If you are a fan of vodka, try this classic

Back in 2018 I featured two closely related cocktails that were poised for a comeback. I spent the last week on vacation in Key West and as always I was paying attention to bar service wherever I went.
The two closely related cocktails are the Greyhound and the Salty Dog, and I would say the comeback is complete judging by the sheer number of these cocktails that I encountered during my recent travels.
One interesting observation of bar service in the Florida Keys is that there are drinks that tourists order, and drinks that locals order. The tourists (myself included) ordered up the standard Mojito, Rum Runner, Pina Colada, and Margarita options. The majority of locals were drinking Salty Dogs. I also noticed a fair number of Salty Dogs served at airport bars in my recent travels.
What exactly is a Salty Dog? Simply put, it's a Greyhound with added salt. So, what exactly is a Greyhound?
As is the case with many prohibition-era cocktails, the origin of the Greyhound cocktail is unclear at best. What we know is that the recipe first appeared in Harry Craddock's famous Savoy Cocktail Book of 1930. This version of the Greyhound called for gin as most American cocktails of this era were made with gin.
To say that gin was widely available during this era would be an understatement, you could have literally made it in your bathtub. Plenty of folks did, apparently.
A recipe similar to Craddock's Greyhound appeared in Harper's magazine in 1945 and called for vodka in the grapefruit-based cocktail as opposed to gin. Harper's also noted that this particular version of the cocktail was served at “Post House”, the restaurant chain operating in Greyhound bus terminals.
Some say that the cocktail is named after the Greyhound bus line as it was served at their terminal restaurants. This is not likely as the Greyhound cocktail had been in circulation prior to Craddock's book and prior to the opening of Post House restaurants.
Either way, the availability of vodka spiked in the post-war US and gave the drink a new lease on life. It's not that everyone was tired of gin, but the market had been flooded with so many lower quality options that Americans took to tamer spirts that tended to mix well. In vodka consumers found a spirit that could be mixed with nearly anything drinkable.
So, vodka it is for the Greyhound. It follows the traditional Highball formula of spirit in a 12 oz. glass topped with a mixer. Simple and delicious. What about the Salty Dog?
The names Greyhound and the Salty Dog are used interchangeably, and the two drinks are identical minus one ingredient: salt. That's right, simply add salt to the rim to make the Salty Dog.
When salting the rim of the glass for this, and any other cocktail that calls for salt, use kosher salt. The larger irregular granules of kosher salt will adhere to the glass better and will not dissolve quickly as table salt does.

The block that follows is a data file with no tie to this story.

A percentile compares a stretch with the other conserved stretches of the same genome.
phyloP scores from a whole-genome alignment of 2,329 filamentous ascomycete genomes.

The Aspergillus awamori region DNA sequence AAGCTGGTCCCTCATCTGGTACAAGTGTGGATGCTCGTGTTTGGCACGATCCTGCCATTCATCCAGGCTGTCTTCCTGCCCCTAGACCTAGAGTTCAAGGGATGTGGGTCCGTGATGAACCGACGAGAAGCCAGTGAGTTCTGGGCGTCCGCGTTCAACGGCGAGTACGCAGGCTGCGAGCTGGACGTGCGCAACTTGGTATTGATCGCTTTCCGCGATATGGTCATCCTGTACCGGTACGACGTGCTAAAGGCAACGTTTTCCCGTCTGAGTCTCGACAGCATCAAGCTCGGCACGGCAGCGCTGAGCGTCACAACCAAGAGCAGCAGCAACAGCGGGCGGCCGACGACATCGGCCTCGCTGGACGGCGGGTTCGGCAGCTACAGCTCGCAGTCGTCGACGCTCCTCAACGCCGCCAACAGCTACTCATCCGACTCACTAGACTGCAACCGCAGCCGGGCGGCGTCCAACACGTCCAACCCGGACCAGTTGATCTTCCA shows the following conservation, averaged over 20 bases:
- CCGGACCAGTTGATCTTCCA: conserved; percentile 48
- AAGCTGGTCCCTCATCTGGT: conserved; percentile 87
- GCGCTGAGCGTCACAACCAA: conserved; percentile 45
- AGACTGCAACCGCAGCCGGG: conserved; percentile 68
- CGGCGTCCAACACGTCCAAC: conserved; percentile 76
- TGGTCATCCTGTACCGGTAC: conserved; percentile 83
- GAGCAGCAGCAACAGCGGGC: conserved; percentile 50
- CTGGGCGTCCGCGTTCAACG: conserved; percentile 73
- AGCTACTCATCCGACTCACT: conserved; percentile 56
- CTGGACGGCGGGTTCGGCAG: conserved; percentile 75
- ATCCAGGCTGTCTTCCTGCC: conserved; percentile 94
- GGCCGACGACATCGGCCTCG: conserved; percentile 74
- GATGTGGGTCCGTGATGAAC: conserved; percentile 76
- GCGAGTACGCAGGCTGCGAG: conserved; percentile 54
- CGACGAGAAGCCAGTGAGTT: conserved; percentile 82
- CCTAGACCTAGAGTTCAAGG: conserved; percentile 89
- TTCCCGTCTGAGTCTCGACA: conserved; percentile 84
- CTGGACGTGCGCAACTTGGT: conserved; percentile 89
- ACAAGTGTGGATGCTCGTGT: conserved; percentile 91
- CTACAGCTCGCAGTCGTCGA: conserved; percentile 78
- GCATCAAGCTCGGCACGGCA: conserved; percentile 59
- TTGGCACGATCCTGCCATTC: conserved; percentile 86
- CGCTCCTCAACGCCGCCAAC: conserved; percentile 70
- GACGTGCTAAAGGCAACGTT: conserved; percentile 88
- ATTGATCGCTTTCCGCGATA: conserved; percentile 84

To properly salt a glass, first pour kosher salt onto a small plate. Then, wet the rim of the glass with a wedge of lemon, lime, or grapefruit. Then roll the side (not the top) of the rim in the salt. In addition to adhering to the glass better kosher salt also gives a better presentation.
Use your favorite vodka in the Greyhound, if you opt for gin use a “prohibition” style gin. What makes a prohibition style gin different from any other gin? The term “prohibition” when applied to gin simply means “classic” gin, i.e., Beefeater, Gordon's, or Tanqueray. Classic gin is made with the classic combination of botanicals, whereas newer gins can be infused with cucumber, exotic floral notes, or any other number of ingredients.
One of the most ideal serving situations for the Greyhound is alongside the undisputed queen of the morning cocktails, the Bloody Mary. Think about this: you are likely to have grapefruit for breakfast and vodka for the Bloody Mary on hand. Why not present the Greyhound as another option when the family meets for brunch at your place?
I prefer this cocktail as a Salty Dog simply because grapefruit juice is overly sweet. The salt is an effective means of overcoming the sweetness, as is adding a sprig of rosemary for garnish.
The classic Greyhound is built and served in a chilled 12 oz. Highball (or Collins) glass.
Fill chilled Highball glass with ice
Add 2 oz. vodka (or prohibition style gin)
Top the glass with fresh grapefruit juice
Garnish with any combination of lemon wheel, lime wheel, or sprig of rosemary
To make this cocktail a Salty Dog, simply add salt to the rim before making the drink.
Until next week, enjoy responsibly.